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Production Line: Becoming the Master of Zoom with Valerie Hope

Production Line 257 Add to collection
Walrus' director of integrated production and creative services on her career pathway and surviving a year of panic
Production Line: Becoming the Master of Zoom with Valerie Hope

Valerie Hope is the director of integrated production and creative services at Walrus, where she leads the agency’s production department, directs the production of creative campaigns across all media, and oversees the creative services involved in campaign development. Val is a New York transplant via Scotland and an entrepreneur; in addition to working at agencies, she founded and ran her own company, Backbone Productions. She brings a wealth of integrated production experience — and a wealth of great stories — to Walrus. 

Get to know her via her Production Line below.


LBB> What lasting impact has the experience of the pandemic had on how you and your agency think about and approach production?

Val> Well… when it comes to production during the pandemic, which in the beginning was a whole lot of, “how the fuck are we going to get this done,” panic has become the new norm. The good thing about a year of panic is that is starts to not bother you.

Panic aside, the Walrus approach has been to keep producing and to come up with concepts that we can bring to life for our clients during this time. We have pulled off tons of live action shoots in various states while staying Covid safe. 


LBB> Aside from Covid-19, what have been the most disruptive forces to hit agency production in the past few years? 

Val> I don’t think there have been disruptive forces—except, of course, for budget constraints and the need for millions of deliverables to meet all forms of media for less. But to be honest, the industry has been adapting to this change for quite a few years and it hasn’t been difficult for Walrus as it’s been our approach to production for quite some time. 


LBB> A good producer should be able to produce for any medium, from film to events to digital. Do you agree or disagree with this statement? Why/why not?

Val> Totally agree. I do think everyone has a first language that they are particularly in tune with, but able to experience and adapt to producing for any medium makes the job all the more fun and you learn something new every day.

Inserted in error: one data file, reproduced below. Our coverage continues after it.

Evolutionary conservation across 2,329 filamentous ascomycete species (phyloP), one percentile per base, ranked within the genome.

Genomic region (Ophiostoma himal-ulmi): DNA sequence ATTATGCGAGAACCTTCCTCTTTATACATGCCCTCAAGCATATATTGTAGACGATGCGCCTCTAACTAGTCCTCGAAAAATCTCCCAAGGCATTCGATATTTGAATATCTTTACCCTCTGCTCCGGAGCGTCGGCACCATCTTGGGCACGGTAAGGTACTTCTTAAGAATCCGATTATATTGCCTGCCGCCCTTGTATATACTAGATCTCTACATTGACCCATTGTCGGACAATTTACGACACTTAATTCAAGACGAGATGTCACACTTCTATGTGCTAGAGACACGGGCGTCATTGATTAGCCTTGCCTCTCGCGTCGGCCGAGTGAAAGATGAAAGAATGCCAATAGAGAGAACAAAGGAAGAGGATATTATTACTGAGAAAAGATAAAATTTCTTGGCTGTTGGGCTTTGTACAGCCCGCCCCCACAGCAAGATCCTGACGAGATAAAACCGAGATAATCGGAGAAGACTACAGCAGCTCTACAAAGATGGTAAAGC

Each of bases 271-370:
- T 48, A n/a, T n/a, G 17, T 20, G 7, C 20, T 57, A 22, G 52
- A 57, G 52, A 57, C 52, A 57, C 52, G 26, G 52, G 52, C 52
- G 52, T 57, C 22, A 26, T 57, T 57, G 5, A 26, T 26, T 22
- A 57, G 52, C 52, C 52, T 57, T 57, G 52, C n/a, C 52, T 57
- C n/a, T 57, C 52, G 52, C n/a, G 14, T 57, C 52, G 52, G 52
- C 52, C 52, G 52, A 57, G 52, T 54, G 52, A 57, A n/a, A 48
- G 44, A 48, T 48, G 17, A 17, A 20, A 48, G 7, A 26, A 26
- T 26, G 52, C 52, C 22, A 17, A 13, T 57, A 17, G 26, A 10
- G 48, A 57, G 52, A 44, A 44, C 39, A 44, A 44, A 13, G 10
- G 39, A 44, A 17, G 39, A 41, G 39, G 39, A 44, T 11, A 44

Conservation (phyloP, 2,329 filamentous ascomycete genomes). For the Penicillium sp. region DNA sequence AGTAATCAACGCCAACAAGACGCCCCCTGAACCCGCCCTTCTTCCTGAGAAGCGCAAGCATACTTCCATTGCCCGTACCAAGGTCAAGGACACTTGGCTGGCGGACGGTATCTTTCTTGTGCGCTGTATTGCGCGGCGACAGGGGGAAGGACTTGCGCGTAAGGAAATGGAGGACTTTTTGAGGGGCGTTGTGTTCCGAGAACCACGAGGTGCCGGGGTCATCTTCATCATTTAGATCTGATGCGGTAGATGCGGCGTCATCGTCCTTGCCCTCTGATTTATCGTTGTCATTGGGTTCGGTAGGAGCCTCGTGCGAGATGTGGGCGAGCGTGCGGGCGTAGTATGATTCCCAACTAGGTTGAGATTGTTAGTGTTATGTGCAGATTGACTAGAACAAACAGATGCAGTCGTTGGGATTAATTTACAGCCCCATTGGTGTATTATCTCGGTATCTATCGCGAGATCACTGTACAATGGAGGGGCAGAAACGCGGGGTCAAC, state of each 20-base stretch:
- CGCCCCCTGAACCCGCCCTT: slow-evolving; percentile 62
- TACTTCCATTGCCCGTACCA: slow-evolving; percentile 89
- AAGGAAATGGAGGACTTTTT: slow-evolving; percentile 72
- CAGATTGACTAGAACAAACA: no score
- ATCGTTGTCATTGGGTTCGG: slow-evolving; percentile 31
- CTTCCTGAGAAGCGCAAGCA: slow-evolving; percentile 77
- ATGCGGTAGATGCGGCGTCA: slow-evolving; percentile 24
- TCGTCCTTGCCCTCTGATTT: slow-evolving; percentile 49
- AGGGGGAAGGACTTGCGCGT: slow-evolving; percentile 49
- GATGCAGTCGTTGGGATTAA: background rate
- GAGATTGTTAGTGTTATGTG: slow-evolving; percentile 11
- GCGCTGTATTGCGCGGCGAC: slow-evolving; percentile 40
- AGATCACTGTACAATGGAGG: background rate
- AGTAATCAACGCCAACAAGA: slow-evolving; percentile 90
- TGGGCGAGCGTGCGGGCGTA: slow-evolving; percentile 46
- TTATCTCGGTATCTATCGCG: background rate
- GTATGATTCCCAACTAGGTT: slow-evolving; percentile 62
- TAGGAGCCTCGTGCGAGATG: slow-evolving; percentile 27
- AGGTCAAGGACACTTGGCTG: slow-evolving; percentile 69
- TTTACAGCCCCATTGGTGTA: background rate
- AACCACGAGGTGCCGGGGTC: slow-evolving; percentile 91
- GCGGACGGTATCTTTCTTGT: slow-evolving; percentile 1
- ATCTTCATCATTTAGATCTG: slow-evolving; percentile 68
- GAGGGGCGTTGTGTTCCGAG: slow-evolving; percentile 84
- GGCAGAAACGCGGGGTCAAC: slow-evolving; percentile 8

LBB> And leading on from that, when it comes to building up your team at the agency, what’s your view on the balance of specialists vs generalists?

Val> I definitely think both complement each other. The difference is a generalist can typically see through the fog a bit better and provide multiple solutions, while a specialist can reel in that thinking making us all the more well-rounded.


LBB> What’s your own pathway to production? When you started out, what sort of work were you producing and what lessons have stayed with you in that time?

Val> My first ad agency job was working in the finance department for a startup called Carrol Raj Stagliano. I took that valuable training and knowledge to Mad Dog’s & Englishmen, which at the time was also a startup, and my role progressed into producer, and ultimately, partner.  

In the beginning we were producing newspaper, magazine and OOH ads as well as a few Punisher visits. Yes, that 'The Punisher'. He was an integral part of our agency parties (go on, Google him). Those experiences made me realise how much I love working at a startup, there’s so much great energy, creativity and enthusiasm.  

After 10 years at Mad Dogs I started my own production company Backbone which lasted 10 more years. The great recession of 2009 got the better of us and I found myself joining the team at Walrus (which was founded by some ex-Mad Doggers), getting the opportunity to get back to working with great people who I'd known for years.